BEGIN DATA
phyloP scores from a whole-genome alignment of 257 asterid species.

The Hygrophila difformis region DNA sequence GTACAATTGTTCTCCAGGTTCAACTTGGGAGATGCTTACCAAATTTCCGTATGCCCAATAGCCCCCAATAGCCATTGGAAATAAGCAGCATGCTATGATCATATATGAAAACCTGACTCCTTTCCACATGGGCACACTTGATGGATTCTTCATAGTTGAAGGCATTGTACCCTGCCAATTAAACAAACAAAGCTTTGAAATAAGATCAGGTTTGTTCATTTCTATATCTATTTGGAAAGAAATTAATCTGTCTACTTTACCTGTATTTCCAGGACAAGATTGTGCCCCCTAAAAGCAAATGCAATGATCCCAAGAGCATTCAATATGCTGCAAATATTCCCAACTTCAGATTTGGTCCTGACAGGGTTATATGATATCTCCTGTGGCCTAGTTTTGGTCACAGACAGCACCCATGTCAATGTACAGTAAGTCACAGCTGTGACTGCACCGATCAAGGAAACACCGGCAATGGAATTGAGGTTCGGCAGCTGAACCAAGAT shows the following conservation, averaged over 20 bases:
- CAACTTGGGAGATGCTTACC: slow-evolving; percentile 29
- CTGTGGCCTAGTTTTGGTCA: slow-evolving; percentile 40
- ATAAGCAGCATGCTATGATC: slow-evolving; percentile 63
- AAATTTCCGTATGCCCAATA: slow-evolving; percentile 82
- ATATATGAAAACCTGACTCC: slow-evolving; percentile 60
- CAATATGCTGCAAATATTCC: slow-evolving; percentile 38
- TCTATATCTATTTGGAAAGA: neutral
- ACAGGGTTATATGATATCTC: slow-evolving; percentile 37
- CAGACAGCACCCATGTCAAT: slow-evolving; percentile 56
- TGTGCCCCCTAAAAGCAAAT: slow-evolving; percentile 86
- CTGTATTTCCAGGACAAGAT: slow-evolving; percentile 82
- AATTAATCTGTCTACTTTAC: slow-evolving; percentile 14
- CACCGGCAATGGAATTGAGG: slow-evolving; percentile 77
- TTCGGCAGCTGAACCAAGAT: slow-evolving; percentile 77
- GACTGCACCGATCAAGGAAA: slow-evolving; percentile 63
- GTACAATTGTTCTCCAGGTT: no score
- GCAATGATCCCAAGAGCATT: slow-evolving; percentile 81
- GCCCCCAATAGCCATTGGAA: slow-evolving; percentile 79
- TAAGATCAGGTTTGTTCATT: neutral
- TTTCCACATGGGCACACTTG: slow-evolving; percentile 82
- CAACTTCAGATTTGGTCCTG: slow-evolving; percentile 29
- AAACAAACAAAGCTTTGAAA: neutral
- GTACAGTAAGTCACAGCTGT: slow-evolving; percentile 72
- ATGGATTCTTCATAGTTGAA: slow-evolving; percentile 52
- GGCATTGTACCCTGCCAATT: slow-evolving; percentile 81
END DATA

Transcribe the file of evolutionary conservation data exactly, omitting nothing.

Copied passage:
phyloP scores from a whole-genome alignment of 257 asterid species.

The Hygrophila difformis region DNA sequence GTACAATTGTTCTCCAGGTTCAACTTGGGAGATGCTTACCAAATTTCCGTATGCCCAATAGCCCCCAATAGCCATTGGAAATAAGCAGCATGCTATGATCATATATGAAAACCTGACTCCTTTCCACATGGGCACACTTGATGGATTCTTCATAGTTGAAGGCATTGTACCCTGCCAATTAAACAAACAAAGCTTTGAAATAAGATCAGGTTTGTTCATTTCTATATCTATTTGGAAAGAAATTAATCTGTCTACTTTACCTGTATTTCCAGGACAAGATTGTGCCCCCTAAAAGCAAATGCAATGATCCCAAGAGCATTCAATATGCTGCAAATATTCCCAACTTCAGATTTGGTCCTGACAGGGTTATATGATATCTCCTGTGGCCTAGTTTTGGTCACAGACAGCACCCATGTCAATGTACAGTAAGTCACAGCTGTGACTGCACCGATCAAGGAAACACCGGCAATGGAATTGAGGTTCGGCAGCTGAACCAAGAT shows the following conservation, averaged over 20 bases:
- CAACTTGGGAGATGCTTACC: slow-evolving; percentile 29
- CTGTGGCCTAGTTTTGGTCA: slow-evolving; percentile 40
- ATAAGCAGCATGCTATGATC: slow-evolving; percentile 63
- AAATTTCCGTATGCCCAATA: slow-evolving; percentile 82
- ATATATGAAAACCTGACTCC: slow-evolving; percentile 60
- CAATATGCTGCAAATATTCC: slow-evolving; percentile 38
- TCTATATCTATTTGGAAAGA: neutral
- ACAGGGTTATATGATATCTC: slow-evolving; percentile 37
- CAGACAGCACCCATGTCAAT: slow-evolving; percentile 56
- TGTGCCCCCTAAAAGCAAAT: slow-evolving; percentile 86
- CTGTATTTCCAGGACAAGAT: slow-evolving; percentile 82
- AATTAATCTGTCTACTTTAC: slow-evolving; percentile 14
- CACCGGCAATGGAATTGAGG: slow-evolving; percentile 77
- TTCGGCAGCTGAACCAAGAT: slow-evolving; percentile 77
- GACTGCACCGATCAAGGAAA: slow-evolving; percentile 63
- GTACAATTGTTCTCCAGGTT: no score
- GCAATGATCCCAAGAGCATT: slow-evolving; percentile 81
- GCCCCCAATAGCCATTGGAA: slow-evolving; percentile 79
- TAAGATCAGGTTTGTTCATT: neutral
- TTTCCACATGGGCACACTTG: slow-evolving; percentile 82
- CAACTTCAGATTTGGTCCTG: slow-evolving; percentile 29
- AAACAAACAAAGCTTTGAAA: neutral
- GTACAGTAAGTCACAGCTGT: slow-evolving; percentile 72
- ATGGATTCTTCATAGTTGAA: slow-evolving; percentile 52
- GGCATTGTACCCTGCCAATT: slow-evolving; percentile 81